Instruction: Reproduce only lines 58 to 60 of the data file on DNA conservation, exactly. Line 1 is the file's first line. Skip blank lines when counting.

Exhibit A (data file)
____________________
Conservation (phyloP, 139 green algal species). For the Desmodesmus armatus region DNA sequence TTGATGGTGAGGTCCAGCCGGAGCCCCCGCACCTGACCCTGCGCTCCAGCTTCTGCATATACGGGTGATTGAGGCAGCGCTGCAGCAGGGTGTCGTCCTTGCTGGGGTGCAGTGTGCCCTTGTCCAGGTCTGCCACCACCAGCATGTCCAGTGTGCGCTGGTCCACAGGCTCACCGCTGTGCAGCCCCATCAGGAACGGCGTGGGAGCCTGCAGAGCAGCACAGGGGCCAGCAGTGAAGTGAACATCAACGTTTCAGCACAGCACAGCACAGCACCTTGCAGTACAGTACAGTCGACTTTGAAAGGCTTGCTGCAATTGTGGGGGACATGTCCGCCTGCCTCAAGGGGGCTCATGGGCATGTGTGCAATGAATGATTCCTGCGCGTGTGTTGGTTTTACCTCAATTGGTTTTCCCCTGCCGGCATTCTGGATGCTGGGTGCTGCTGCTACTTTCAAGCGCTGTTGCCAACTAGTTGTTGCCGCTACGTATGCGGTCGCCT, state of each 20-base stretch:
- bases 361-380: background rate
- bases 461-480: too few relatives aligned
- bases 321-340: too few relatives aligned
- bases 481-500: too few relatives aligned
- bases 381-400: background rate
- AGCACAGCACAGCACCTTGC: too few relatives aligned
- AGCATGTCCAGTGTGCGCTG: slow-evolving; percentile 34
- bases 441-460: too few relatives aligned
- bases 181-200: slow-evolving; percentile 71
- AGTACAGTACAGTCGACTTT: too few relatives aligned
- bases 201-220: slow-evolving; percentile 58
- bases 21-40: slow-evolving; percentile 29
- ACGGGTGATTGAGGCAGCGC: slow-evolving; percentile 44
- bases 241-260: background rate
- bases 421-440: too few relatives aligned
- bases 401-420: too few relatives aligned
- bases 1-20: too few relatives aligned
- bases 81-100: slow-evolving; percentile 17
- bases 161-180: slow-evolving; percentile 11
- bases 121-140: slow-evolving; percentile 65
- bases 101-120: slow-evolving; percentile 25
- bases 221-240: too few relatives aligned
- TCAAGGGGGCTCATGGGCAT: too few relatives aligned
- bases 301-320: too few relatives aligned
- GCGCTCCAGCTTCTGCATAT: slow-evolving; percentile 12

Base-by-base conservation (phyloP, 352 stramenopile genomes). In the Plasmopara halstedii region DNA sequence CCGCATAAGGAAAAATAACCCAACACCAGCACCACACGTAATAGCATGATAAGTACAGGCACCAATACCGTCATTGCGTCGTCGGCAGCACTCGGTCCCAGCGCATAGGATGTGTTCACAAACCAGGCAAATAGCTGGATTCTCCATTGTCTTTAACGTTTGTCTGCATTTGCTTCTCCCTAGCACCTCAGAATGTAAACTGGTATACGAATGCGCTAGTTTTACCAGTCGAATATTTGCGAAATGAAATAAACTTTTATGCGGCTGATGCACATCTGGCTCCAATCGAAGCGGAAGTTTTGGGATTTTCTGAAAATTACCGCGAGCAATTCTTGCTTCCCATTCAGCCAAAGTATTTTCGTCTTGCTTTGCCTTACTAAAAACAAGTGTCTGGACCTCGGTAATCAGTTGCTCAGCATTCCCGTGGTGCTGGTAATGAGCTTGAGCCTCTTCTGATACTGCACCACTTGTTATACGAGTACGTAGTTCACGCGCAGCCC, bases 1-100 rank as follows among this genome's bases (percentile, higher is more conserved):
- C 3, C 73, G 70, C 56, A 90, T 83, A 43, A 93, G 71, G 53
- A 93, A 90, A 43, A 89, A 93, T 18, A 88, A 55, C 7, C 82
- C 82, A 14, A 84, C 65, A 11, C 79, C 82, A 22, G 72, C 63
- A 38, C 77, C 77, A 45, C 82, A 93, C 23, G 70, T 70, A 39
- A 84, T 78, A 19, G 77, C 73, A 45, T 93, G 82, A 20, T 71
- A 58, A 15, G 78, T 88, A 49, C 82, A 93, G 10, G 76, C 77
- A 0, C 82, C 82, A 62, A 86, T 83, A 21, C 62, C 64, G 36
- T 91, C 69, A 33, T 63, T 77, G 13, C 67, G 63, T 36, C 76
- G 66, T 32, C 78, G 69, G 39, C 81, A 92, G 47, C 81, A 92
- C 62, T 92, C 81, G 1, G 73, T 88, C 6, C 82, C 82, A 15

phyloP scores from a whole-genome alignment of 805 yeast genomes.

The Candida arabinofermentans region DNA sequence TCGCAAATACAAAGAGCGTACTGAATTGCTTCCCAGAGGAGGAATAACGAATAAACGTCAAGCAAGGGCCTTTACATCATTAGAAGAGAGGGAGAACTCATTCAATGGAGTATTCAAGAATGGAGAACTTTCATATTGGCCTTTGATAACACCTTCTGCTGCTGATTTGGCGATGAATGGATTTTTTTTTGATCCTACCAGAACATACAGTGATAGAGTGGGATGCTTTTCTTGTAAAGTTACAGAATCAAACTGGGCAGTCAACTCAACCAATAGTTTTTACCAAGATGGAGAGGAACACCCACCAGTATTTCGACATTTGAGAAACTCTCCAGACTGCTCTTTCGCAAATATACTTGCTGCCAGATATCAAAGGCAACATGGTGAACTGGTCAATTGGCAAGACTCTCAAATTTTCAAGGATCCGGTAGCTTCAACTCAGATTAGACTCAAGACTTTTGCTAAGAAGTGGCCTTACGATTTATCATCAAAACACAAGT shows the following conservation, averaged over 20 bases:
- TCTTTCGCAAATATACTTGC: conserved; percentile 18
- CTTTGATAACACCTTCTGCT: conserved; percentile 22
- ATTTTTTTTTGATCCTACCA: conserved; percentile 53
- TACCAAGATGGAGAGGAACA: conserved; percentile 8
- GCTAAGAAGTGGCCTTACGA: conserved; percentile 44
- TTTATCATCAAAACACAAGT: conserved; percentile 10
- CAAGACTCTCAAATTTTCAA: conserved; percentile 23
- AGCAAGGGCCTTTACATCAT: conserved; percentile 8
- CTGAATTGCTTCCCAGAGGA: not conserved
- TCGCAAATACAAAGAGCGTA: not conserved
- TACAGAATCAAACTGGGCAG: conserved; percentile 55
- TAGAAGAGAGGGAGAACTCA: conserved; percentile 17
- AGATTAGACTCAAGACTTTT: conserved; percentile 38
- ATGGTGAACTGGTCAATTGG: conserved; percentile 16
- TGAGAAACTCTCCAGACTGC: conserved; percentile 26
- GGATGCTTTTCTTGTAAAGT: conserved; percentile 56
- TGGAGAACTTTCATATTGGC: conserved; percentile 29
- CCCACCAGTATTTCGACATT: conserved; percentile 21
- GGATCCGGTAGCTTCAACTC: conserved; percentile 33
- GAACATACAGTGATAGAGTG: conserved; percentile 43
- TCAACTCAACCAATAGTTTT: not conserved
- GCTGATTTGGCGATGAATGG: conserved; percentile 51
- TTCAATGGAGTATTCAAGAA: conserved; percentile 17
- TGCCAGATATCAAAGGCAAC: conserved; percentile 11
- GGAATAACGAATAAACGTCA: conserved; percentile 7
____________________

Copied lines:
- GGATCCGGTAGCTTCAACTC: conserved; percentile 33
- GAACATACAGTGATAGAGTG: conserved; percentile 43
- TCAACTCAACCAATAGTTTT: not conserved